Moorhead, Minnesota; summer of 1988
Clark rubbed a knot out of his neck as he rode shotgun in the Suburban. It had been a long day, culminating in near calamity. He and his buddy Dick had muscled Clark’s childhood piano—a Kingsbury upright, manufactured in 1913—from the Moorhead American Legion’s barmaid’s sister’s house where the piano had stayed for a few years and helped out her kids. But as the two men hefted it out, the eight-hundred pound instrument pinned Clark’s leg to the stairs. Finally free of the weight and minus lasting injuries, he and Dick heaved it outside and onto a snowmobile trailer. They covered it with blankets and tarps and ran three straps lengthwise and two from top to bottom, securing it for the trip.
Now at 10:30 p.m. on a warm June night, the musical giant was on the move again, headed for Clark’s apartment in the Twin Cities.
Behind the wheel, Dick flipped through radio stations, clicking past some classical music: Beethoven’s Sonata Pathétique. Clark eased out a breath. Music from his past. After his father Chester passed away in 1975, he moved—at the age of twenty-nine—back to the homestead outside of Thief River Falls, Minnesota, to where his mother Helga lived in the early stages of dementia. Those were the piano years, and the most time Clark had ever spent playing the old Kingsbury.
As a young woman, Helga knew how to chord on the piano to accompany musicians, but she had never learned to read music, so she determined her children would. Now that Clark was home again, music swirled throughout the house. She beamed when her son worked hymns from the piano’s old keys; even when he played scales, Helga smiled. And he learned the first two movements of Sonata Pathétique, especially focusing on the slower one—the part he thought was the most beautiful music ever written.
“Not lookin’ so good back there,” Dick said, squinting into the rearview mirror.
Clark flicked his gaze to the trailer. The piano swayed from side to side. Dick signaled and took the next exit. The men checked their work.
“The straps are still tight,” Clark said.
“Let’s just go. If it makes it, it makes it. If not, fine.”
Dick slid behind the wheel again and Clark hopped into his seat. As they traveled along the freeway in the pale moonlight, Dick fiddled with the radio again, and they listened to the Twins playing a game in Oakland until after midnight.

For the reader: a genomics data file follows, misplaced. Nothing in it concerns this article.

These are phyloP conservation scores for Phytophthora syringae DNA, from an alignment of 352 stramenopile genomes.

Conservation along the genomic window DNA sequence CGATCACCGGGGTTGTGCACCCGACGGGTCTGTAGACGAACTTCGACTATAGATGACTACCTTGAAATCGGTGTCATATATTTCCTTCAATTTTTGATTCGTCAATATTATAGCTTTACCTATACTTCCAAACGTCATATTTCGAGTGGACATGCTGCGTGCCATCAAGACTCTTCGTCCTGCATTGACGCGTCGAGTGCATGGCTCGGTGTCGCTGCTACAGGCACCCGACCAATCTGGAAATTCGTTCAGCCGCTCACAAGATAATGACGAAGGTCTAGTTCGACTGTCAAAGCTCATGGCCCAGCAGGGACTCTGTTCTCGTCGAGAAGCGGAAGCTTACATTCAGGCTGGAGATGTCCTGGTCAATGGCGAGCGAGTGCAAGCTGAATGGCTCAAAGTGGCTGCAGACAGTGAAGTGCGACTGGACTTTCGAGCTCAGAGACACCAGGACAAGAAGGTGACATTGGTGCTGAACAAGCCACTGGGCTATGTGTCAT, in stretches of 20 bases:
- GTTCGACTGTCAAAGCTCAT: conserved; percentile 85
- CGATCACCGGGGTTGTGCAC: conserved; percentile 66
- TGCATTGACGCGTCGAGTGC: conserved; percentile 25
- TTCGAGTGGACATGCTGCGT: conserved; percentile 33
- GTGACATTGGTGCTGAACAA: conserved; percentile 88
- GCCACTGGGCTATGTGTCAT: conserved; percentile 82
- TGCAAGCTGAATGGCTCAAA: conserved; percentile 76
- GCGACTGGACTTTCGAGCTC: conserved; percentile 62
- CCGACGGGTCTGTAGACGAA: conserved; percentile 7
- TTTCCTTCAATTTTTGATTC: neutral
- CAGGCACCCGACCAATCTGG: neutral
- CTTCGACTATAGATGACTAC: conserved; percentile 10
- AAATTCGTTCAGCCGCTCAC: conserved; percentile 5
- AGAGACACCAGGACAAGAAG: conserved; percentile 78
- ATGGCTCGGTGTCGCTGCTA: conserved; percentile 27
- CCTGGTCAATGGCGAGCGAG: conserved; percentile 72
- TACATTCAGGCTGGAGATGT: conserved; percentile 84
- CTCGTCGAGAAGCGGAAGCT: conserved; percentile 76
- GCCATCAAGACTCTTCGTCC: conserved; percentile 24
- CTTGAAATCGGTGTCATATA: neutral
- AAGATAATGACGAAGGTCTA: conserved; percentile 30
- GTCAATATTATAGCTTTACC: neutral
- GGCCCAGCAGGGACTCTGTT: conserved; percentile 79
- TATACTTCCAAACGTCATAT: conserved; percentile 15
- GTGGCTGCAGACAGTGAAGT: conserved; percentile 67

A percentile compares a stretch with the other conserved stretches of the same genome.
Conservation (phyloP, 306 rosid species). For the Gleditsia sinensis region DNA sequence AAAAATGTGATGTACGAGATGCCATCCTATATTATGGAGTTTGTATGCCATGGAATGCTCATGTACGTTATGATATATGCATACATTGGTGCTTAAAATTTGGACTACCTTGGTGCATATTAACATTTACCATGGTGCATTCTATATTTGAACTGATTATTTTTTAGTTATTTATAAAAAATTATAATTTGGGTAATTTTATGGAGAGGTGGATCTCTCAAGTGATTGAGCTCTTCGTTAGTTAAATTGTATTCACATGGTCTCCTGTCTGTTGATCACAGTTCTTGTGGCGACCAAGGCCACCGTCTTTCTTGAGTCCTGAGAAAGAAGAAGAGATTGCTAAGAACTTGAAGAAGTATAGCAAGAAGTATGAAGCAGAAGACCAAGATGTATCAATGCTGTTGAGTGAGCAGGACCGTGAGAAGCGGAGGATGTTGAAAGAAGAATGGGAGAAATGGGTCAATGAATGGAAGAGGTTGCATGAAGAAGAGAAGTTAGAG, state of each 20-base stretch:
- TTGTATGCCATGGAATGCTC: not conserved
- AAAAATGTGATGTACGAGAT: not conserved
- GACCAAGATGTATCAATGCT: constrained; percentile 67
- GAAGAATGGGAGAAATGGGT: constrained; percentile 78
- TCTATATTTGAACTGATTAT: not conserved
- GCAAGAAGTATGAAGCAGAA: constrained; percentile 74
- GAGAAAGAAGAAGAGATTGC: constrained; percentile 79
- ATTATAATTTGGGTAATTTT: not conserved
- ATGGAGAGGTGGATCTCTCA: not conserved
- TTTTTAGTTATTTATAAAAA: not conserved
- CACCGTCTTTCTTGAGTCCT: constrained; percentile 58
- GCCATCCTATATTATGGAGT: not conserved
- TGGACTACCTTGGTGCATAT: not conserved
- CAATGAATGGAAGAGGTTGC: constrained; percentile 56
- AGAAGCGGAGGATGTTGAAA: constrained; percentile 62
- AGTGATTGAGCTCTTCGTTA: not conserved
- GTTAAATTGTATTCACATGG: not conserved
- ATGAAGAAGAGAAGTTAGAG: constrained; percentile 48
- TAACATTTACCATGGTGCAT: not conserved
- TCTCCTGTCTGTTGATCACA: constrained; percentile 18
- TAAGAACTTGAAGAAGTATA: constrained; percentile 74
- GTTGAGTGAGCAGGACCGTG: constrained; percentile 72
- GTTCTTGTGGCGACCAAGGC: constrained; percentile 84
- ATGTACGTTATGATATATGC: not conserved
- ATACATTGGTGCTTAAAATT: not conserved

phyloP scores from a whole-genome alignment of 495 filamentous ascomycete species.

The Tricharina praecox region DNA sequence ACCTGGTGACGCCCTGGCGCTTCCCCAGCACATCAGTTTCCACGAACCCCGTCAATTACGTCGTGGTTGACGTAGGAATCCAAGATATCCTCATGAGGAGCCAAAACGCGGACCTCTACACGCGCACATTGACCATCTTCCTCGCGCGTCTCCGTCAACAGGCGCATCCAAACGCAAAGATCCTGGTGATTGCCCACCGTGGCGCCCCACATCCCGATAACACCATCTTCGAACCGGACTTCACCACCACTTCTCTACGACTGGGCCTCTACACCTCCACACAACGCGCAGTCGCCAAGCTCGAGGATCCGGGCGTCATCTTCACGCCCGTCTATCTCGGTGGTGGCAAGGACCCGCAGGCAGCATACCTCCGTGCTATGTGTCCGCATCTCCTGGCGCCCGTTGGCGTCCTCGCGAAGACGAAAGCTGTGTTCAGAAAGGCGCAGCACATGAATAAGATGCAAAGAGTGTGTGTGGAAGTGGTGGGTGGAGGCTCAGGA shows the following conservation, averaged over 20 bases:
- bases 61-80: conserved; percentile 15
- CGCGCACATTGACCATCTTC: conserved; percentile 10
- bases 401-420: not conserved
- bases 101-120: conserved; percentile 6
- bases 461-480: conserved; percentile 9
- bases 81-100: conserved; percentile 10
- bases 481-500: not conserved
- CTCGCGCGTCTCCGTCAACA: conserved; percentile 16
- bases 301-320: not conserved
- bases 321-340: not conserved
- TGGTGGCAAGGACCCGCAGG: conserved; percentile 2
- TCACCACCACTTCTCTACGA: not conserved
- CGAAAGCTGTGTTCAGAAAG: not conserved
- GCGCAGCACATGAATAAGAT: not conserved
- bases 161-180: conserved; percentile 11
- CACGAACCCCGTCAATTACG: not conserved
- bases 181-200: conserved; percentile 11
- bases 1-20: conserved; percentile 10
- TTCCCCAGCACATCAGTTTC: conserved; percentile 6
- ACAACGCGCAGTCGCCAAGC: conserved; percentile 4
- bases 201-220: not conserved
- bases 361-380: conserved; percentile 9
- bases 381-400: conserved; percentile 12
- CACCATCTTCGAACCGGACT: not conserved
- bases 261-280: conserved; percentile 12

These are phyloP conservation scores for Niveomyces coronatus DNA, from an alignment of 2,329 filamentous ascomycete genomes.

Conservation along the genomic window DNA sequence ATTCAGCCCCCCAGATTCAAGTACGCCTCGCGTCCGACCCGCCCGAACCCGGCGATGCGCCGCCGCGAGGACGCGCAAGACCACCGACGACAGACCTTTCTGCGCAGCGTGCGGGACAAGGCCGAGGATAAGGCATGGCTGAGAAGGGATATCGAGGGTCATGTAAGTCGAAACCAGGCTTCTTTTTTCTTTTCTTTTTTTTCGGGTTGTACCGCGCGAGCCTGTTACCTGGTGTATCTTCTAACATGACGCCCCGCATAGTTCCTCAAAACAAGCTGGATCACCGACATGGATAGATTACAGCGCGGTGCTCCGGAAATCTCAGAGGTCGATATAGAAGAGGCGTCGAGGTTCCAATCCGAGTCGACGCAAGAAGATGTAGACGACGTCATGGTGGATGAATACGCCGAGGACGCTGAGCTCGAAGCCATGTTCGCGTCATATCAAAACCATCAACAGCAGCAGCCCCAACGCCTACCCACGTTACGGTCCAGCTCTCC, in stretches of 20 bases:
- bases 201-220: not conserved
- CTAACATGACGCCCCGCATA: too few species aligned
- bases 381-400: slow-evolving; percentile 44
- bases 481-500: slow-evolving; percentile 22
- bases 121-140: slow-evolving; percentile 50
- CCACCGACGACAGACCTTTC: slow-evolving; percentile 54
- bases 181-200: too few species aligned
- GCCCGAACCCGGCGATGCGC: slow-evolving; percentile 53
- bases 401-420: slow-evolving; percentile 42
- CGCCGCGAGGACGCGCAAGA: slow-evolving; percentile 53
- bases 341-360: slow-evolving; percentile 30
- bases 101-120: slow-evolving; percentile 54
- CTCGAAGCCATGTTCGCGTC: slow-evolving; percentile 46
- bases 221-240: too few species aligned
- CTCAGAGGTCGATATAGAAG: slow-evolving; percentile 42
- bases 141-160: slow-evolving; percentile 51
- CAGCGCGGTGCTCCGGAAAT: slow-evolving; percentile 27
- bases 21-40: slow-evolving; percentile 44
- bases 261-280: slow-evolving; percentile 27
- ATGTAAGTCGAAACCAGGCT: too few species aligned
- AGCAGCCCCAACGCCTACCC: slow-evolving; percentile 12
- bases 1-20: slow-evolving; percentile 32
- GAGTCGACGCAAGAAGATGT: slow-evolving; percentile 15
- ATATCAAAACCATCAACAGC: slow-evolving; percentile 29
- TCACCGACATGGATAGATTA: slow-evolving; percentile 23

They finished their trek from Moorhead to Minneapolis without another look back.
Minneapolis, Minnesota; fall of 2002
The phone rang. I glanced at the display: my dad’s first cousin, Clark. I hushed Ricka and Flicka, ages one and two years old, scampering around my feet.
“You never call me anymore,” I said into the receiver.
Clark’s laugh reverberated across the phone lines. “Say, I have an offer for you.”
“Do you want a piano?”
My eyes pooled. Every house needed a piano, and our new-to-us home in north Minneapolis was no exception. But I had never dreamed I would have one—or at least this soon. “Yes.”
“Come and get it.”
Husband solicited the help of a piano moving company to collect the behemoth beauty from Clark’s place across town. It sprawled the length of one wall in our living room, as if it had been created for the space. As I ran a hand along its oak expanse, I smiled at the piano’s restoration. In the early nineties, Clark had paid to have the keyboard and hammers replaced after a Jerry Lee Lewis wannabe had given the ivories a good pounding.
I settled onto the bench, and my hands hovered above the keys. The first chord.
“Me, me.” Ricka had pulled herself to standing and now smacked the piano bench with her palms.
“Of course,” I said, drawing her into my lap. “This is for you.”
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*Names in this blog have been changed to protect my family, neighbors, and friends in the neighborhood, and in a nod of appreciation to the beloved Swedish author Maj Lindman, I’ve renamed my three blondies Flicka, Ricka, and Dicka.